Finally after a long cold winter spring is upon us! This is great news for many reasons but mostly because it brings us closer to summer when the smell of fresh cut grass and barbeques will intertwine wafting as we bath in glorious sunshine. Well as we all know the summers in the UK, sometimes politely called Europe’s rain forest, don’t always live up to the dream. Instead our weekends can be spent finding activities under cover away from the rainy weather.
Well so far so good at least as the sunshine has got us off to a promising start. This time of year is very important for nature as hibernating insects’ awake to start their season. Nature is of course a wonderful thing giving us humans’ life through pollination. That being said there are some insects that cause us some discomfort and can even kill. I thought it would be a good time to write about one such creature that right now is starting its rain of terror, this insect being the wasp.
The Vespula spp or Yellow Jacket’s season begins when a queen awakes from habitation as spring starts. At this time you may notice large wasps dozily flying around bumping into homes and gardens. This apparent strange behavior isn’t a sign is madness from the wasp, it is actually a queen wasp looking for somewhere to settle and build her nest.
Here I can give our first piece of advice: If you see a queen carrying this out and you can kill her safely without getting stung then you may save a fully grown nest developing throughout the year.
Once a queen has found her spot she will start to build a small nest from saliva and wood chewed from materials like fences and other garden furniture. She will attached the nest to something sturdy such as a loft beam. Some of the strange places wasp nests have been known are in lawn mowers, bird boxes, the ground and even beds. This link from the BBC shows a wasp nest built within a bed!
So we know they can build them in strange places however commonly they are in places protected from the elements. Unfortunately that can mean in built up areas the nests are situated in homes, usually in warm loft spaces. The queen will position the nest near an access point so worker wasps can go out and forage for food and wood to further extend the nest.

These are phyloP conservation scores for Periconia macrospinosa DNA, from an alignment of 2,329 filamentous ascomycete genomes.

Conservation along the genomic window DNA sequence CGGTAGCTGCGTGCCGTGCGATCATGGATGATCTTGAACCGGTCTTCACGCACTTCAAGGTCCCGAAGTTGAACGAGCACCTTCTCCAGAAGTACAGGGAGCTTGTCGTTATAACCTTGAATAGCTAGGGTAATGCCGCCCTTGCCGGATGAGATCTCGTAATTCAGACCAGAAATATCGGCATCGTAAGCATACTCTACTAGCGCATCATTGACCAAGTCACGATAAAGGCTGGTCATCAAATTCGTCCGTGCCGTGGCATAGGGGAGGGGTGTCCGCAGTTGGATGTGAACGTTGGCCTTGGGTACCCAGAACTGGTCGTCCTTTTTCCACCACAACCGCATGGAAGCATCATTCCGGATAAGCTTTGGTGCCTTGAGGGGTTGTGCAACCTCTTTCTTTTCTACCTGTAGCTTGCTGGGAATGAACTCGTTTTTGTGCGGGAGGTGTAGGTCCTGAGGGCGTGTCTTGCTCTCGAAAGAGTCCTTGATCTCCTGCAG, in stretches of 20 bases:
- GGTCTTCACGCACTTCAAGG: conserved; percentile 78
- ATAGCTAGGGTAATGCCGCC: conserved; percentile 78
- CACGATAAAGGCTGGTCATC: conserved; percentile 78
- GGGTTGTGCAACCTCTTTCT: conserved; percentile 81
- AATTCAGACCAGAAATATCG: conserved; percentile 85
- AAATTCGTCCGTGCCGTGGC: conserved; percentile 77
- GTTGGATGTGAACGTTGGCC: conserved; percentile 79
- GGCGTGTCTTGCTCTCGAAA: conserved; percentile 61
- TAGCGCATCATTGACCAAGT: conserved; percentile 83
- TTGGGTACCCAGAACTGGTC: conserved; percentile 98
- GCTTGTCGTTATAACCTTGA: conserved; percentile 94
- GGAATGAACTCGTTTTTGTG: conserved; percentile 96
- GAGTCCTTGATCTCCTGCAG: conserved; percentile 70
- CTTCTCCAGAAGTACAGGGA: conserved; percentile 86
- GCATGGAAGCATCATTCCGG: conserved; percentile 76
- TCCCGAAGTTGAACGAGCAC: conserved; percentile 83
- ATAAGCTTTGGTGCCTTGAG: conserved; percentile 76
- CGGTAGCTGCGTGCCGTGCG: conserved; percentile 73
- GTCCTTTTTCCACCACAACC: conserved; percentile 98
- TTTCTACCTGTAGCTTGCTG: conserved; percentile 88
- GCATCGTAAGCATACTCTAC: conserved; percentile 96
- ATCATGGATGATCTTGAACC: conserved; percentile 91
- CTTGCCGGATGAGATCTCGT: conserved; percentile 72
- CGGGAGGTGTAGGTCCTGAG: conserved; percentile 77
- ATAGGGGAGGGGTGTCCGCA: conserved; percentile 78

The whole process while beginning in the springtime from just one queen wasp can lead to a nest growing to large size and becoming home to up to 10,000 wasps. At the back end of the season as autumn approaches the nest comes to an end, the queen stops producing larvae and so the nest decreases in number. It is a fair assumption to make that if you discover a nest towards the end of the year then it can be left, as it will soon perish. In truth you would be still well advised to have the nest treated. Pure Pest Management have written an interesting blog on this topic, but the gist is that if a nest is left before the queen and nest cease she has one more trick up her sleeve.
In her final weeks the queen will produce some last larvae that becomes new queens along with drone ‘male wasps’ for fertilization. The issue is these same queen wasps hibernate usually in the same proximity of the current nest ready for next year. Quite often were one nest was left to perish 3-4 new nests can form the following year meaning more that need dealing with. It is important to note once a nest is dead a new queen will never go back to that nest and will form a new one.
The genius of the life cycle of the wasp is obvious, as is the painful sting they are capable of. If you have any questions about wasps, bees or any other pest then please get in touch for a chat. Thanks for reading and enjoy your wasp free summer!